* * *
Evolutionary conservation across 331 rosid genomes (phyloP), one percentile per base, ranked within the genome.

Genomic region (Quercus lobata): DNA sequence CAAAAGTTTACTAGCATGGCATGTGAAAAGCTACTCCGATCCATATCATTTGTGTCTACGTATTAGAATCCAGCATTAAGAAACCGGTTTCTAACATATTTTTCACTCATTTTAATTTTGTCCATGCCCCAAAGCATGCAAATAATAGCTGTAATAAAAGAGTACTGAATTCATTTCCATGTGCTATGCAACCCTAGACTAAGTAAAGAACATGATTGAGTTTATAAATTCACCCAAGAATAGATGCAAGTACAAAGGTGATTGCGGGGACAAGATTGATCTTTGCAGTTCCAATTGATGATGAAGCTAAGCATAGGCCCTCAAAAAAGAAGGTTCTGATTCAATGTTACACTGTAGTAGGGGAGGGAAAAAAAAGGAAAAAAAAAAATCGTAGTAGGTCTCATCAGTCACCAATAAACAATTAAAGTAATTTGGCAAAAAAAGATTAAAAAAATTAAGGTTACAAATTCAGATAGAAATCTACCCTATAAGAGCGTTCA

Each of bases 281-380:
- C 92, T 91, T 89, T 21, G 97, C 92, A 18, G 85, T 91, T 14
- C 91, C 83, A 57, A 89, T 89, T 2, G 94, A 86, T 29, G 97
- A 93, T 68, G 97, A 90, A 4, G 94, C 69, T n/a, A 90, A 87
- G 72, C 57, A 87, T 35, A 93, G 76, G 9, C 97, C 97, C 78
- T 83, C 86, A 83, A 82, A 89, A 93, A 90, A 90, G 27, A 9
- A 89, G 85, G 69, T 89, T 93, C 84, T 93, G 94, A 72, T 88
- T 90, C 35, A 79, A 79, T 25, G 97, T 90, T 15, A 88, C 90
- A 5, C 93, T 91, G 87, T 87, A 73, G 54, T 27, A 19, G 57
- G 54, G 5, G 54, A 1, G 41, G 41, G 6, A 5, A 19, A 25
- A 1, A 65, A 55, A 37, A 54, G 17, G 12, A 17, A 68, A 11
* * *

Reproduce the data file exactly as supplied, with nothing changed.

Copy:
Evolutionary conservation across 331 rosid genomes (phyloP), one percentile per base, ranked within the genome.

Genomic region (Quercus lobata): DNA sequence CAAAAGTTTACTAGCATGGCATGTGAAAAGCTACTCCGATCCATATCATTTGTGTCTACGTATTAGAATCCAGCATTAAGAAACCGGTTTCTAACATATTTTTCACTCATTTTAATTTTGTCCATGCCCCAAAGCATGCAAATAATAGCTGTAATAAAAGAGTACTGAATTCATTTCCATGTGCTATGCAACCCTAGACTAAGTAAAGAACATGATTGAGTTTATAAATTCACCCAAGAATAGATGCAAGTACAAAGGTGATTGCGGGGACAAGATTGATCTTTGCAGTTCCAATTGATGATGAAGCTAAGCATAGGCCCTCAAAAAAGAAGGTTCTGATTCAATGTTACACTGTAGTAGGGGAGGGAAAAAAAAGGAAAAAAAAAAATCGTAGTAGGTCTCATCAGTCACCAATAAACAATTAAAGTAATTTGGCAAAAAAAGATTAAAAAAATTAAGGTTACAAATTCAGATAGAAATCTACCCTATAAGAGCGTTCA

Each of bases 281-380:
- C 92, T 91, T 89, T 21, G 97, C 92, A 18, G 85, T 91, T 14
- C 91, C 83, A 57, A 89, T 89, T 2, G 94, A 86, T 29, G 97
- A 93, T 68, G 97, A 90, A 4, G 94, C 69, T n/a, A 90, A 87
- G 72, C 57, A 87, T 35, A 93, G 76, G 9, C 97, C 97, C 78
- T 83, C 86, A 83, A 82, A 89, A 93, A 90, A 90, G 27, A 9
- A 89, G 85, G 69, T 89, T 93, C 84, T 93, G 94, A 72, T 88
- T 90, C 35, A 79, A 79, T 25, G 97, T 90, T 15, A 88, C 90
- A 5, C 93, T 91, G 87, T 87, A 73, G 54, T 27, A 19, G 57
- G 54, G 5, G 54, A 1, G 41, G 41, G 6, A 5, A 19, A 25
- A 1, A 65, A 55, A 37, A 54, G 17, G 12, A 17, A 68, A 11